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ICANN Publishes Comprehensive Guide on What to Expect During the Root KSK Rollover

LOS ANGELES – 22 August 2018 – As the ICANN Organization prepares, for the first time ever, to change the cryptographic keys that help protect the Internet's Domain Name System (DNS), the organization has published a guide to let people know what to expect.

The changing of the keys, known as the "Root Key Signing Key (KSK) Rollover", is currently scheduled for 11 October 2018. The new ICANN guide is intended for those with all levels of technical expertise. It will help everyone prepare for the rollover by detailing what to expect. It is part of the ICANN Organization's ongoing efforts to raise awareness of the rollover and will also afford details about the rollover process.

The guide can be accessed here [PDF, 107 KB]. Those who will find the guide most useful are operators of validating resolvers seeking clear direction on what to look for once the rollover occurs; non-technical journalists, bloggers and others who intend to write about the rollover before, during, and after the event will also benefit. Additionally, the document can be of value researchers who will be monitoring the DNS for indications of resolver failure after the rollover occurs.

While ICANN org expects user impact from the root KSK rollover to be minimal, a small percentage of Internet users are expected to see problems in resolving domain names, which in lay terms means they will have problems reaching their online destination. There are currently a small number of Domain Name System Security Extensions (DNSSEC) validating recursive resolvers that are misconfigured, and some of the users relying upon these resolvers may experience problems. This document describes which users are most likely to see problems, and among those - what types of issues they will face at various times. To summarize:

Those who will not be affected:

  • Users who rely on a resolver that has the new KSK
  • Users who rely on a resolver that does not perform DNSSEC validation

Those who will be affected and how:

  • If all of a users' resolvers do not have the new KSK in their trust anchor configuration, the user will start seeing name resolution failures (typically "server failure" or SERVFAIL errors) at some point within 48 hours of the rollover. NOTE: It is impossible to predict when the operators of affected resolvers will notice that validation is failing for them.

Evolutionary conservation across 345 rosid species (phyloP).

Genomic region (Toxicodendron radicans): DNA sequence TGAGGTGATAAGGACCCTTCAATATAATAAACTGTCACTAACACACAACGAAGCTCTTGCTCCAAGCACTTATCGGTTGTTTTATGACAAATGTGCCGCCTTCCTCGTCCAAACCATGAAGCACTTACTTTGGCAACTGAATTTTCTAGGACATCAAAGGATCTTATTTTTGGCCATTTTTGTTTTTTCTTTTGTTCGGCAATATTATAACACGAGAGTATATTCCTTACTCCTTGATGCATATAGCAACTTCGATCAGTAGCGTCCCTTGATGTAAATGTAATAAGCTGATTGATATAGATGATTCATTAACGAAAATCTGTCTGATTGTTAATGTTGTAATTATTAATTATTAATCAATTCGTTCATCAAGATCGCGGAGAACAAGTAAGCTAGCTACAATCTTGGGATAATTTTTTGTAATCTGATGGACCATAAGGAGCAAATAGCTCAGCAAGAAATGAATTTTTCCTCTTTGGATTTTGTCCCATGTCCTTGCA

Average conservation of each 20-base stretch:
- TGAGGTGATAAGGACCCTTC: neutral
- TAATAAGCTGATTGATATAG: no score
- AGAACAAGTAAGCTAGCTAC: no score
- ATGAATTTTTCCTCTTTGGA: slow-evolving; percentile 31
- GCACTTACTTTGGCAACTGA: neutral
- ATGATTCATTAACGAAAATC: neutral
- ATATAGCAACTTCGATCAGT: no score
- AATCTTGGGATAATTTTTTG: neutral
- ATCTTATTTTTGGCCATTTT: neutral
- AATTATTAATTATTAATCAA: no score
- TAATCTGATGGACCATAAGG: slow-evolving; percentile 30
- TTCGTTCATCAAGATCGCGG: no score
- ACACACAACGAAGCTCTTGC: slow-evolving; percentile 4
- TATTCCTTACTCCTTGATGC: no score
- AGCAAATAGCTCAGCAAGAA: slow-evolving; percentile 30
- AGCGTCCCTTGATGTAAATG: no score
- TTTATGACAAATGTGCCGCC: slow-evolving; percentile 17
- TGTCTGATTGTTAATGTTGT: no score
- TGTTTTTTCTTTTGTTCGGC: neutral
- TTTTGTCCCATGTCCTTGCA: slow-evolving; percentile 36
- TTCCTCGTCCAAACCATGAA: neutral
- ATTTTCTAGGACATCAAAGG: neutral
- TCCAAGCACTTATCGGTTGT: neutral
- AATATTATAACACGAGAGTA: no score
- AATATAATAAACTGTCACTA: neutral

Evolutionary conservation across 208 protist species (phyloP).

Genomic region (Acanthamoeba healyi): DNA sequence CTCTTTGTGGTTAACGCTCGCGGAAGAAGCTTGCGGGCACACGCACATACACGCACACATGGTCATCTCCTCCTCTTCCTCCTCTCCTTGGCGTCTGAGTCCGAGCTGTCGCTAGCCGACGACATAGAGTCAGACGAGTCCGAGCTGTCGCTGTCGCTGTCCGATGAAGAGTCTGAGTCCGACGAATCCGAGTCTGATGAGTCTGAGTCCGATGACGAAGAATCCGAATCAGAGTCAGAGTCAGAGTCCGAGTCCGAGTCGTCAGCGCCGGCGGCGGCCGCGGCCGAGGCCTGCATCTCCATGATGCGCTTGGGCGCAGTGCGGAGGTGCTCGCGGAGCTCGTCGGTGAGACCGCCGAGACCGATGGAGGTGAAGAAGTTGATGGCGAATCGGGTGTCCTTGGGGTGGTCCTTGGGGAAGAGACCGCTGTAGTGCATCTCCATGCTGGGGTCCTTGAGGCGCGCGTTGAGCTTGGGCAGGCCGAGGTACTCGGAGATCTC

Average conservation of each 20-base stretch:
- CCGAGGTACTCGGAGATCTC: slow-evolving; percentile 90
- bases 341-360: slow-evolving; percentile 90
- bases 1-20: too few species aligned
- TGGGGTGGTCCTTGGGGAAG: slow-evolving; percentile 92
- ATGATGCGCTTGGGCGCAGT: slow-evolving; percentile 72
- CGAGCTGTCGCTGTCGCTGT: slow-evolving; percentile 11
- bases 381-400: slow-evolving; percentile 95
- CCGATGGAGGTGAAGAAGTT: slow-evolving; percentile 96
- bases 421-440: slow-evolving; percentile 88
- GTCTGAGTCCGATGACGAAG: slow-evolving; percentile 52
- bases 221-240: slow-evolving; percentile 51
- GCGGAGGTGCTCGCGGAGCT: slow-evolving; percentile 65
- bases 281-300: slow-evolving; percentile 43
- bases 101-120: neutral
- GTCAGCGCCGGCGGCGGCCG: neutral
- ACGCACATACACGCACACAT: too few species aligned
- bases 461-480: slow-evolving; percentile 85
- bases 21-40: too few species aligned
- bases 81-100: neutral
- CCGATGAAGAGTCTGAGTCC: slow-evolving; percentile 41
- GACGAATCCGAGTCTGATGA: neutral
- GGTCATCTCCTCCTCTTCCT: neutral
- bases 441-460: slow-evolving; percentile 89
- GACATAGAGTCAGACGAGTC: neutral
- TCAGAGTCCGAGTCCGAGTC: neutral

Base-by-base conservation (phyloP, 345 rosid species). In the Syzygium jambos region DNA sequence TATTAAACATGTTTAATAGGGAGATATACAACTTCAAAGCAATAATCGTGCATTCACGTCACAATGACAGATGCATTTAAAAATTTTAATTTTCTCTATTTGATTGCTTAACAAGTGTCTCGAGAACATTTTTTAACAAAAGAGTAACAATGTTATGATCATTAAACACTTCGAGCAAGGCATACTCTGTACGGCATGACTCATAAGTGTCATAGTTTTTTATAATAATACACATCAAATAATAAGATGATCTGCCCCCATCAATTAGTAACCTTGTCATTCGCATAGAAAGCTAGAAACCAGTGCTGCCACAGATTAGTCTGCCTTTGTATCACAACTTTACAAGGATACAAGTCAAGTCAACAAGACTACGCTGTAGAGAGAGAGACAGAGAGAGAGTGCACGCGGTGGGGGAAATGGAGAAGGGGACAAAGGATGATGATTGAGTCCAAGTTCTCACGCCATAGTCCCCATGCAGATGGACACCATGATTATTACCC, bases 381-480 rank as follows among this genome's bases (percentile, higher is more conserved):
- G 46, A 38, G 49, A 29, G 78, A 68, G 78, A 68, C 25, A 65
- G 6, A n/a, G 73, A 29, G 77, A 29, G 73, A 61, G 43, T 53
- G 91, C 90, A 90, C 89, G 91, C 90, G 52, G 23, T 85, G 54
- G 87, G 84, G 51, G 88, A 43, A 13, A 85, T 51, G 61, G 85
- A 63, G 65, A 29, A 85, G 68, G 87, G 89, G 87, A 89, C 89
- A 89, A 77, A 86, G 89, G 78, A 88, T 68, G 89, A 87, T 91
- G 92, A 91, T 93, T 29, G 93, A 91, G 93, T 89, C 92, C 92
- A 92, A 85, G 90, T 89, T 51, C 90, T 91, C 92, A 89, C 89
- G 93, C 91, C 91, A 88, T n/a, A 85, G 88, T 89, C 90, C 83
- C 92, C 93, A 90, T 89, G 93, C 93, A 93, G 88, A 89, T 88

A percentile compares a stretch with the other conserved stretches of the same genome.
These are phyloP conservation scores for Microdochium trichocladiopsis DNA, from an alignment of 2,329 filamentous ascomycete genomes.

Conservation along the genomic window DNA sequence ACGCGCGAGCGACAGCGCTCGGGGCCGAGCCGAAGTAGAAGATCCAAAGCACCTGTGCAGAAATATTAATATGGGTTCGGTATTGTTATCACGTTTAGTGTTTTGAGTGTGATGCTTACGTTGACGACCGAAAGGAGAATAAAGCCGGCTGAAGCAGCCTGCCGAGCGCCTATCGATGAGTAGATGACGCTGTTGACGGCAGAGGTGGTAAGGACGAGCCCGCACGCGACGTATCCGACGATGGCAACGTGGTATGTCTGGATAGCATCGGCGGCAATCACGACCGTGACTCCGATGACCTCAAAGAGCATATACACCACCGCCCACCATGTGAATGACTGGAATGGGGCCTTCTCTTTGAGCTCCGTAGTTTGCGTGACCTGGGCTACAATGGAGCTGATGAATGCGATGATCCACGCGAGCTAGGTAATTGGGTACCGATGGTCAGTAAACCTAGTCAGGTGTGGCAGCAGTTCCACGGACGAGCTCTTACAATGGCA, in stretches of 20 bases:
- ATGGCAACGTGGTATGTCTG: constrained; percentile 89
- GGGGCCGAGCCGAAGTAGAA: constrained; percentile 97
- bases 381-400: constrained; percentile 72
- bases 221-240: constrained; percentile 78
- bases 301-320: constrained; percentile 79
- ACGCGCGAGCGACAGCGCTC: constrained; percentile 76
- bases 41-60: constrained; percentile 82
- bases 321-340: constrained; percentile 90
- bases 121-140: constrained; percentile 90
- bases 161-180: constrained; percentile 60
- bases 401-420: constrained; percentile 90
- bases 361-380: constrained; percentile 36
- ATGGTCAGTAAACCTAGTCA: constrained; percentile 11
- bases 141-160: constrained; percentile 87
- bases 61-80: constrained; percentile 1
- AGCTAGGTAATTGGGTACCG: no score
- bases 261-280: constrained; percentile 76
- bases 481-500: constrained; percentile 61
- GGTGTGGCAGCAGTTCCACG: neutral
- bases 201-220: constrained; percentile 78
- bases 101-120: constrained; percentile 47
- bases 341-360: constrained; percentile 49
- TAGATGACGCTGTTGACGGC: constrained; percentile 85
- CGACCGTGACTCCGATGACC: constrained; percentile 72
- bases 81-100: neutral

Data analysis suggests that more than 99% of users whose resolvers are validating will be unaffected by the KSK rollover. Users who use at least one resolver that is ready for the rollover will see no change in their use of the DNS or the Internet in general after the rollover. (The same is true for users whose resolvers do not perform DNSSEC validation at all. Current estimates are that about two-thirds of users are behind resolvers that do not yet perform DNSSEC validation.)

Lastly, while the rollover is currently planned to take place on 11 October 2018, this date is pending ratification by the ICANN Board.

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To keep informed about KSK Rollover developments go here: https://www.icann.org/resources/pages/ksk-rollover

On social media use: #Keyroll

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About ICANN

ICANN's mission is to help ensure a stable, secure, and unified global Internet. To reach another person on the Internet, you need to type an address – a name or a number – into your computer or other device. That address must be unique, so computers know where to find each other. ICANN helps coordinate and support these unique identifiers across the world. ICANN was formed in 1998 as a not-for-profit public-benefit corporation with a community of participants from all over the world.


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Internationalized Domain Name ,IDN,"IDNs are domain names that include characters used in the local representation of languages that are not written with the twenty-six letters of the basic Latin alphabet ""a-z"". An IDN can contain Latin letters with diacritical marks, as required by many European languages, or may consist of characters from non-Latin scripts such as Arabic or Chinese. Many languages also use other types of digits than the European ""0-9"". The basic Latin alphabet together with the European-Arabic digits are, for the purpose of domain names, termed ""ASCII characters"" (ASCII = American Standard Code for Information Interchange). These are also included in the broader range of ""Unicode characters"" that provides the basis for IDNs. The ""hostname rule"" requires that all domain names of the type under consideration here are stored in the DNS using only the ASCII characters listed above, with the one further addition of the hyphen ""-"". The Unicode form of an IDN therefore requires special encoding before it is entered into the DNS. The following terminology is used when distinguishing between these forms: A domain name consists of a series of ""labels"" (separated by ""dots""). The ASCII form of an IDN label is termed an ""A-label"". All operations defined in the DNS protocol use A-labels exclusively. The Unicode form, which a user expects to be displayed, is termed a ""U-label"". The difference may be illustrated with the Hindi word for ""test"" — परीका — appearing here as a U-label would (in the Devanagari script). A special form of ""ASCII compatible encoding"" (abbreviated ACE) is applied to this to produce the corresponding A-label: xn--11b5bs1di. A domain name that only includes ASCII letters, digits, and hyphens is termed an ""LDH label"". Although the definitions of A-labels and LDH-labels overlap, a name consisting exclusively of LDH labels, such as""icann.org"" is not an IDN."